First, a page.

One of the best things about “Exposed,” Helen Day Art Center’s annual outdoor sculpture show, is that it’s outdoors. Given the occasional vandalism and thefts over the years, the gallery deserves props for just doing it. And for making the formidable effort to site nearly 30 works on the gallery’s lawn, around the village of Stowe and alongside the town’s sinuous rec path. On a gorgeous summer day, taking in this sprawling exhibit makes for a stimulating stroll regardless of what one thinks of the artworks en route.
As it happens, though, the majority of pieces in this year’s “Exposed,” curated by Rachel Moore, merit stopping for a closer look — and listen: Dialing a number on your cell gets you a brief artist statement for each work. This may or may not tell you something you can’t see for yourself, but it’s a nice option.
The risk of selecting works for this exhibit is that not every sculpture can stand up to the distractions outside; some would likely garner more attention in a white-box gallery. This could be said of Hector Leiva’s “The Matter of Memory” pieces, which appear in several locations. The works — each a low-to-the-ground plaster square with a QR code atop it — are potentially more engaging conceptually than visually. But if you haven’t installed a QR code reader on your phone, you won’t know that you can “leave a memory behind” with the Matter of Memory app — which also must be downloaded. But outdoors, even tech-savvy viewers might find this cerebral activity too much trouble.
Success in “Exposed” can be defined by one of two qualities: The work is strong enough to render location irrelevant, or it appeals precisely because of how it engages with the outdoors. As space prohibits evaluating all of the entries, here are three of the best pieces in each category.
James Irving Westermann’s large-scale, lacy sphere is ingenious on several levels: For one, it’s constructed from recycled bicycle gears. Second, how Westermann corralled them into an elegant sphere is a captivating mystery. And third, the piece looks light and airy even though it’s made of metal. The looming steel beams upon which it sits are overkill, though; the sphere could sit unaided on the ground, as ready to engage as a beach ball.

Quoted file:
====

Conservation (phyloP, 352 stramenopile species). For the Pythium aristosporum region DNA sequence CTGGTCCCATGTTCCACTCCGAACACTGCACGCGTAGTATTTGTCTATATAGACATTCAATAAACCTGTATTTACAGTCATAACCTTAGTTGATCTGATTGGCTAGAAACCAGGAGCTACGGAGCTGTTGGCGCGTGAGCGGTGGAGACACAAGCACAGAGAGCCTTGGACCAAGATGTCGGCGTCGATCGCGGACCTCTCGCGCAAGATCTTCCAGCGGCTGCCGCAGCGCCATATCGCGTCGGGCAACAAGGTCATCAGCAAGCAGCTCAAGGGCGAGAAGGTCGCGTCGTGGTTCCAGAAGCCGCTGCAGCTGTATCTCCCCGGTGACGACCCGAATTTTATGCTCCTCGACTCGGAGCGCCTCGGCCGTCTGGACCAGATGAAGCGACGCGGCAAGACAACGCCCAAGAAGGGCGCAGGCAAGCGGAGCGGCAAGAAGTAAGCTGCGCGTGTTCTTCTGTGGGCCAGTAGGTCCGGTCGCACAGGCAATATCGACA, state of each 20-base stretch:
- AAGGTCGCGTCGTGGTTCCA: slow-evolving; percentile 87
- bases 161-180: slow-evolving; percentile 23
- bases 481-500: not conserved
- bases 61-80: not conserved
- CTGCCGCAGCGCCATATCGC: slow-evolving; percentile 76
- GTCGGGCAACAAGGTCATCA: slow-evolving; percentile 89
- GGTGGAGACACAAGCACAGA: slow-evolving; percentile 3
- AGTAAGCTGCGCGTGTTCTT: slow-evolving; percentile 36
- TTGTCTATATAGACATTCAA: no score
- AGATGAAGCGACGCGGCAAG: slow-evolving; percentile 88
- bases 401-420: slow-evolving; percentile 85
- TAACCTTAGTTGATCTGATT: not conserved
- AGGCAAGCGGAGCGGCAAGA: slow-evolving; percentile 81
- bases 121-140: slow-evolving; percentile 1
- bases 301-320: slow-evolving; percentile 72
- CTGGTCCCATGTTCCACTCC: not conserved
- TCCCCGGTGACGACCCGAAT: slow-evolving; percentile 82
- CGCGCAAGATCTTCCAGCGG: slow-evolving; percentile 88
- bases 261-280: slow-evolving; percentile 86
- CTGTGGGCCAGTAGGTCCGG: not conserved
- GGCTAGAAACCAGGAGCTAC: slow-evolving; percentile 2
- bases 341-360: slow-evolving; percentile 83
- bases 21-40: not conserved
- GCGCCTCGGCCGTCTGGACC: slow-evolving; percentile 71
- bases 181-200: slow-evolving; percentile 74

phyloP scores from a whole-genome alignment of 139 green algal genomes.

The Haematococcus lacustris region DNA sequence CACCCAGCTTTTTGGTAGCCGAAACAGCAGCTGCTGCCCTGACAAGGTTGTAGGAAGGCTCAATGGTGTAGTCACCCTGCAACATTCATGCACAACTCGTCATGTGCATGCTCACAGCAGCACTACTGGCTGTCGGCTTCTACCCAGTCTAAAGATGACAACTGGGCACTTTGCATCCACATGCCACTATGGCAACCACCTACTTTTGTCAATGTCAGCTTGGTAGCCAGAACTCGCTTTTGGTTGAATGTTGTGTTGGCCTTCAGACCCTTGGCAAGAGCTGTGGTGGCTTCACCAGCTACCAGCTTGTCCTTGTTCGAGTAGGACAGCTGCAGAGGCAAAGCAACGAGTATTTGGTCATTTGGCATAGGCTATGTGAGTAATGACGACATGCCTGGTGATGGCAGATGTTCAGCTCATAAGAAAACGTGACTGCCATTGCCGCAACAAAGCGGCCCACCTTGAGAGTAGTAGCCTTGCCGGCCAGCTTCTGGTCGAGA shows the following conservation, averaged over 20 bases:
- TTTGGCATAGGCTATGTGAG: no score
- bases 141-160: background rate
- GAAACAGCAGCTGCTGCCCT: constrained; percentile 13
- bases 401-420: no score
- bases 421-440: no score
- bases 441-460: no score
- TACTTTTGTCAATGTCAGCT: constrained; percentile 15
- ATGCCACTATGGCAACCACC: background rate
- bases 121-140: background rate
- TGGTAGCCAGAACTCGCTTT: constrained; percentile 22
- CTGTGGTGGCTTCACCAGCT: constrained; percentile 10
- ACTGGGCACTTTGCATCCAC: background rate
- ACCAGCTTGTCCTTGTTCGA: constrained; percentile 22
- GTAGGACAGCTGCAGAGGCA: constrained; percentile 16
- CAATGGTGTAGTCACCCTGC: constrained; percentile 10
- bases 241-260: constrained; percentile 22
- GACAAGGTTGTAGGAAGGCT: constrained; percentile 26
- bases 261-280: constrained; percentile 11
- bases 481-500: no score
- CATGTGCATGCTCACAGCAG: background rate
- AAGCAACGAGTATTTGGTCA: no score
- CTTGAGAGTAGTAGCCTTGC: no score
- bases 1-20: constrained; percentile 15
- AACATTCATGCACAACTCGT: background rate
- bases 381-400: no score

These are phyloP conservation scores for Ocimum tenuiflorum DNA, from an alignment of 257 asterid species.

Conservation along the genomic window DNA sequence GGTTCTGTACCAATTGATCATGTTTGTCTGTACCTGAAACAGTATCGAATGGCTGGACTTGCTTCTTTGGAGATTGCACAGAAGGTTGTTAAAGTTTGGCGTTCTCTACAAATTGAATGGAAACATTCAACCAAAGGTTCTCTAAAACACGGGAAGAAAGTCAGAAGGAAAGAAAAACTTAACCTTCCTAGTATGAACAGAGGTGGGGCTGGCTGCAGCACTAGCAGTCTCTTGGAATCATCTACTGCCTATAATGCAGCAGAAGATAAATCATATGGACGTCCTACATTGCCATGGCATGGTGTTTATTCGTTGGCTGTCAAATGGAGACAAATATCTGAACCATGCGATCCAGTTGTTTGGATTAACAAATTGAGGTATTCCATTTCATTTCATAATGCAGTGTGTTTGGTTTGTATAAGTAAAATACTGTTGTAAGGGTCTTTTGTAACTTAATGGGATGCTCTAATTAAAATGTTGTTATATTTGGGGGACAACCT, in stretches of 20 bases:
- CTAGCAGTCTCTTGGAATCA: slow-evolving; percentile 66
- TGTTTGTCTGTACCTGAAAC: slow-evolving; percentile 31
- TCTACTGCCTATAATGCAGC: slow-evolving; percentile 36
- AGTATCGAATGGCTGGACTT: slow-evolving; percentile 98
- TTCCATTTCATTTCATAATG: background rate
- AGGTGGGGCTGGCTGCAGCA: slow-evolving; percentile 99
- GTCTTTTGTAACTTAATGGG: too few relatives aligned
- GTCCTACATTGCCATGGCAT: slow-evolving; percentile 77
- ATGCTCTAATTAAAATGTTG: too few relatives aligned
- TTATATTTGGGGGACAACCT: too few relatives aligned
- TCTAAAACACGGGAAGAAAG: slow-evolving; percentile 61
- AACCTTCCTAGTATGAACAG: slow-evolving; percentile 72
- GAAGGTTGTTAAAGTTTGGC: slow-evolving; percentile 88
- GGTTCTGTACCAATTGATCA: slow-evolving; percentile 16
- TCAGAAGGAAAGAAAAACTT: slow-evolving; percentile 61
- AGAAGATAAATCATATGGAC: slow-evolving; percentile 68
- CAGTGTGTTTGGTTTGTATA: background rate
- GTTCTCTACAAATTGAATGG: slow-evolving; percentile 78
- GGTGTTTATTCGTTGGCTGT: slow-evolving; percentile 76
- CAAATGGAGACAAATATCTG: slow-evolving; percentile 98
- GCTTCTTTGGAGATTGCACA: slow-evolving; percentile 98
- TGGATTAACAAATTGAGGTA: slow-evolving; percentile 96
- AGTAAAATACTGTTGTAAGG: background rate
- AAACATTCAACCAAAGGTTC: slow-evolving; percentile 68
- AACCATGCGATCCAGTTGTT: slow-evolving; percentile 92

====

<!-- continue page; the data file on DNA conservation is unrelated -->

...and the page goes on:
Judith Wrend’s geometric, two-pronged aluminum sculpture juts upward authoritatively, commanding attention not just for its signature bright-red, automotive-finish paint job but for its assured presence in the world. Sited next to a sidewalk in downtown Stowe, Wrend’s piece is aptly named “Attraction.”
Colleen Rudolf’s lifelike bronze “Encounter (Wolf & Dog),” on the gallery’s front lawn, is a standoff of the two creatures that evokes surprising drama. Rudolf fashioned her dog with ears back and tail erect; the animal looks alert, uncertain, but willing to wag. The wolf’s tail hangs down as the creature gazes steadily at the dog. Not to anthropomorphize, but the expression on its face might be read as indulgence toward its more domesticated relative. Placed some 15 feet apart, the animals are locked in an evolutionary tension.
Engages With the Outdoors
Also on the gallery lawn, Ethan Bond-Watts’ “Seed #2” is literally botanical, at least in part. His elliptical steel armature is fuzzy with green grass and the occasional miniature nasturtium, this planted within the form with the assistance of soil and burlap. According to a description, an invisible irrigation system maintains the sculpture’s plant life, and the pod-like outline of the whole piece matches conception to function. No word on whether Bond-Watts employs a tiny lawnmower to manicure his witty abstraction.
Susie J. Gray calls her work “Looking East, 6 Degrees North,” but the structure, sited along but facing away from the rec path, is more emotionally resonant than that geographical title would suggest. That’s because the band-shell-shaped quasi-shelter, loosely formed with bent willow branches and entwined with native plants, harbors three tree stumps for sitting. And as soon as you enter and take a seat, you project on the space the narrative that suits you. Whether that’s playhouse or bus stop or gazebo, the enclosure engenders a sense of privacy and intimacy, and by extension a fondness for the natural materials that embrace you. But Gray’s simple structure is not just aesthetically pleasing; it is an astute manipulation of the very idea of shelter.
Edwin F. Bennett’s work, aptly titled “Cut,” is an anomaly in “Exposed,” and when you come upon it you wonder why the exhibit does not attract more Andy Goldsworthy-esque, temporal art such as this. Bennett’s striking creation is an “installation” by virtue of deletion. He cleared a straight, narrow channel through a copse of trees and lined its footpath with red mulch. This immediately flouts the art-class admonition that there are no straight lines in nature. At the end of the path, perhaps 30 feet away, there is sunshine, like the proverbial light at the end of the tunnel — or the light that awaits us upon both birth and death. Or is this about humans’ imposition of rigid linearity (aka “development”) on the natural world?
“Cut” evokes multiple associations, but its greatest pleasure is experiential: Bennett invites viewers to walk the path and observe how this simple but symbolic alteration of the environment feels.
Oddly, it is the opposite of exposed.